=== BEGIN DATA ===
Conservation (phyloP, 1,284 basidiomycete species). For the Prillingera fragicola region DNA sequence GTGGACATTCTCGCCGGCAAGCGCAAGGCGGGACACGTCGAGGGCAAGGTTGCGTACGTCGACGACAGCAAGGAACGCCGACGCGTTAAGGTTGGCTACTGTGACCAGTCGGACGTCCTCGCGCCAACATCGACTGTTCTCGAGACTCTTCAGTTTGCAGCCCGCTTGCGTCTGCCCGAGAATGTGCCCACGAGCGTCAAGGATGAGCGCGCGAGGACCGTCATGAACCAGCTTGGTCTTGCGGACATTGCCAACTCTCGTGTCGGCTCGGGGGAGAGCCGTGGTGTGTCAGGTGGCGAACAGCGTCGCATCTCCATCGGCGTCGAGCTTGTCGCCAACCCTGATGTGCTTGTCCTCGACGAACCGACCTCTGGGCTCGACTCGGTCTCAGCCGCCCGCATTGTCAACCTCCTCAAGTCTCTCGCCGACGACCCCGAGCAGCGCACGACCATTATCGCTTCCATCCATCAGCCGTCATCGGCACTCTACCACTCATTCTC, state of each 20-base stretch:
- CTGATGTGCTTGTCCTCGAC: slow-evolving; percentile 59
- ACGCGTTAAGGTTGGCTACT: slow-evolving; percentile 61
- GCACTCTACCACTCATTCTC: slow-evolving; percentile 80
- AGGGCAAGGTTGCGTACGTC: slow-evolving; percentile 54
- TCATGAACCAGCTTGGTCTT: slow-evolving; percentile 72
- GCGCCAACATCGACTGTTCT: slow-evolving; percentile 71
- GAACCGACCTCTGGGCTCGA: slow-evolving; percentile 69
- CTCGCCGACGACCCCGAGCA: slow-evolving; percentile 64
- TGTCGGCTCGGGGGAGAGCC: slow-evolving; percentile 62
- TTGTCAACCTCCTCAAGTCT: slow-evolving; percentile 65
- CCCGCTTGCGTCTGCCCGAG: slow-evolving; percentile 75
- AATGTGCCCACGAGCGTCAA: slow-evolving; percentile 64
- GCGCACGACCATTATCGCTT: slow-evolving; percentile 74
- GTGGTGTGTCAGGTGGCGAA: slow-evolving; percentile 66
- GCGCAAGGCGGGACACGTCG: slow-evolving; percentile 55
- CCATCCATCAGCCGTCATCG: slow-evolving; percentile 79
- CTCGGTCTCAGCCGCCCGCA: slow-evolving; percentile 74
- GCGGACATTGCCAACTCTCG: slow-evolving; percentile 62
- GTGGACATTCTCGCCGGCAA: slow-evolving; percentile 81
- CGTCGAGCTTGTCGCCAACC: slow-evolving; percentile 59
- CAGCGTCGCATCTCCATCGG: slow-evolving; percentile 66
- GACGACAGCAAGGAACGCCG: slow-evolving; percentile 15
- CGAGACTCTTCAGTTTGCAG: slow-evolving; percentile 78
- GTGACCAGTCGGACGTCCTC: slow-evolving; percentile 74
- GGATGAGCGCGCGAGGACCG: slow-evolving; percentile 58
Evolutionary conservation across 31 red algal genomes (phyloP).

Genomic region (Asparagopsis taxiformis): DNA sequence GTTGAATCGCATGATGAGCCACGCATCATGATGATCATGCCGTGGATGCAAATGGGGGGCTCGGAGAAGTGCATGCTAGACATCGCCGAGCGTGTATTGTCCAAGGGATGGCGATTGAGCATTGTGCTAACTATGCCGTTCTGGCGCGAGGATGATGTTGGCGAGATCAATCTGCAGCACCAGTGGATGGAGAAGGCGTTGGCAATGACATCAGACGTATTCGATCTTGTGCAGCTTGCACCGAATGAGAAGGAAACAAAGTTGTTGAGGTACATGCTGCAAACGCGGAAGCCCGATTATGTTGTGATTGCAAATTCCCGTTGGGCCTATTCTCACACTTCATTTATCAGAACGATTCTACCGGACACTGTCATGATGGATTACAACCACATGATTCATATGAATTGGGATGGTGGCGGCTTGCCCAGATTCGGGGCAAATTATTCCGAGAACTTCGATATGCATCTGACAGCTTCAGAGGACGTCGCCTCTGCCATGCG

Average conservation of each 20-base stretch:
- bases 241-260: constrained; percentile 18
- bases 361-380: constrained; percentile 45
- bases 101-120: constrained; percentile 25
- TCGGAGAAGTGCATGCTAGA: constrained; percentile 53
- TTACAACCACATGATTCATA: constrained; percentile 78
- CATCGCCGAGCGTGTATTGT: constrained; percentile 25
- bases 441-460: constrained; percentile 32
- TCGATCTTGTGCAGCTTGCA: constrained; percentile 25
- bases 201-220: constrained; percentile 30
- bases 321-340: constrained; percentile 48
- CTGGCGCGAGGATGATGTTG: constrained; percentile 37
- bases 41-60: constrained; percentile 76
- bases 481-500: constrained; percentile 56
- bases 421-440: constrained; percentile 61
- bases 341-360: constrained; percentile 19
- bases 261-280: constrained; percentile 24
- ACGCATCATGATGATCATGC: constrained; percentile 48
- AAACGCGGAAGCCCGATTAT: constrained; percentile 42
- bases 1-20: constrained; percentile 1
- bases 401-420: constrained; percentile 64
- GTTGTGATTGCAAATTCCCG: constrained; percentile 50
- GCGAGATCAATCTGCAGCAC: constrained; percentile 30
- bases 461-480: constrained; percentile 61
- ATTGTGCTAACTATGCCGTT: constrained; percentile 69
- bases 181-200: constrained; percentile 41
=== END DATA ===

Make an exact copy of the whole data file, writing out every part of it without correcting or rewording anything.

Conservation (phyloP, 1,284 basidiomycete species). For the Prillingera fragicola region DNA sequence GTGGACATTCTCGCCGGCAAGCGCAAGGCGGGACACGTCGAGGGCAAGGTTGCGTACGTCGACGACAGCAAGGAACGCCGACGCGTTAAGGTTGGCTACTGTGACCAGTCGGACGTCCTCGCGCCAACATCGACTGTTCTCGAGACTCTTCAGTTTGCAGCCCGCTTGCGTCTGCCCGAGAATGTGCCCACGAGCGTCAAGGATGAGCGCGCGAGGACCGTCATGAACCAGCTTGGTCTTGCGGACATTGCCAACTCTCGTGTCGGCTCGGGGGAGAGCCGTGGTGTGTCAGGTGGCGAACAGCGTCGCATCTCCATCGGCGTCGAGCTTGTCGCCAACCCTGATGTGCTTGTCCTCGACGAACCGACCTCTGGGCTCGACTCGGTCTCAGCCGCCCGCATTGTCAACCTCCTCAAGTCTCTCGCCGACGACCCCGAGCAGCGCACGACCATTATCGCTTCCATCCATCAGCCGTCATCGGCACTCTACCACTCATTCTC, state of each 20-base stretch:
- CTGATGTGCTTGTCCTCGAC: slow-evolving; percentile 59
- ACGCGTTAAGGTTGGCTACT: slow-evolving; percentile 61
- GCACTCTACCACTCATTCTC: slow-evolving; percentile 80
- AGGGCAAGGTTGCGTACGTC: slow-evolving; percentile 54
- TCATGAACCAGCTTGGTCTT: slow-evolving; percentile 72
- GCGCCAACATCGACTGTTCT: slow-evolving; percentile 71
- GAACCGACCTCTGGGCTCGA: slow-evolving; percentile 69
- CTCGCCGACGACCCCGAGCA: slow-evolving; percentile 64
- TGTCGGCTCGGGGGAGAGCC: slow-evolving; percentile 62
- TTGTCAACCTCCTCAAGTCT: slow-evolving; percentile 65
- CCCGCTTGCGTCTGCCCGAG: slow-evolving; percentile 75
- AATGTGCCCACGAGCGTCAA: slow-evolving; percentile 64
- GCGCACGACCATTATCGCTT: slow-evolving; percentile 74
- GTGGTGTGTCAGGTGGCGAA: slow-evolving; percentile 66
- GCGCAAGGCGGGACACGTCG: slow-evolving; percentile 55
- CCATCCATCAGCCGTCATCG: slow-evolving; percentile 79
- CTCGGTCTCAGCCGCCCGCA: slow-evolving; percentile 74
- GCGGACATTGCCAACTCTCG: slow-evolving; percentile 62
- GTGGACATTCTCGCCGGCAA: slow-evolving; percentile 81
- CGTCGAGCTTGTCGCCAACC: slow-evolving; percentile 59
- CAGCGTCGCATCTCCATCGG: slow-evolving; percentile 66
- GACGACAGCAAGGAACGCCG: slow-evolving; percentile 15
- CGAGACTCTTCAGTTTGCAG: slow-evolving; percentile 78
- GTGACCAGTCGGACGTCCTC: slow-evolving; percentile 74
- GGATGAGCGCGCGAGGACCG: slow-evolving; percentile 58
Evolutionary conservation across 31 red algal genomes (phyloP).

Genomic region (Asparagopsis taxiformis): DNA sequence GTTGAATCGCATGATGAGCCACGCATCATGATGATCATGCCGTGGATGCAAATGGGGGGCTCGGAGAAGTGCATGCTAGACATCGCCGAGCGTGTATTGTCCAAGGGATGGCGATTGAGCATTGTGCTAACTATGCCGTTCTGGCGCGAGGATGATGTTGGCGAGATCAATCTGCAGCACCAGTGGATGGAGAAGGCGTTGGCAATGACATCAGACGTATTCGATCTTGTGCAGCTTGCACCGAATGAGAAGGAAACAAAGTTGTTGAGGTACATGCTGCAAACGCGGAAGCCCGATTATGTTGTGATTGCAAATTCCCGTTGGGCCTATTCTCACACTTCATTTATCAGAACGATTCTACCGGACACTGTCATGATGGATTACAACCACATGATTCATATGAATTGGGATGGTGGCGGCTTGCCCAGATTCGGGGCAAATTATTCCGAGAACTTCGATATGCATCTGACAGCTTCAGAGGACGTCGCCTCTGCCATGCG

Average conservation of each 20-base stretch:
- bases 241-260: constrained; percentile 18
- bases 361-380: constrained; percentile 45
- bases 101-120: constrained; percentile 25
- TCGGAGAAGTGCATGCTAGA: constrained; percentile 53
- TTACAACCACATGATTCATA: constrained; percentile 78
- CATCGCCGAGCGTGTATTGT: constrained; percentile 25
- bases 441-460: constrained; percentile 32
- TCGATCTTGTGCAGCTTGCA: constrained; percentile 25
- bases 201-220: constrained; percentile 30
- bases 321-340: constrained; percentile 48
- CTGGCGCGAGGATGATGTTG: constrained; percentile 37
- bases 41-60: constrained; percentile 76
- bases 481-500: constrained; percentile 56
- bases 421-440: constrained; percentile 61
- bases 341-360: constrained; percentile 19
- bases 261-280: constrained; percentile 24
- ACGCATCATGATGATCATGC: constrained; percentile 48
- AAACGCGGAAGCCCGATTAT: constrained; percentile 42
- bases 1-20: constrained; percentile 1
- bases 401-420: constrained; percentile 64
- GTTGTGATTGCAAATTCCCG: constrained; percentile 50
- GCGAGATCAATCTGCAGCAC: constrained; percentile 30
- bases 461-480: constrained; percentile 61
- ATTGTGCTAACTATGCCGTT: constrained; percentile 69
- bases 181-200: constrained; percentile 41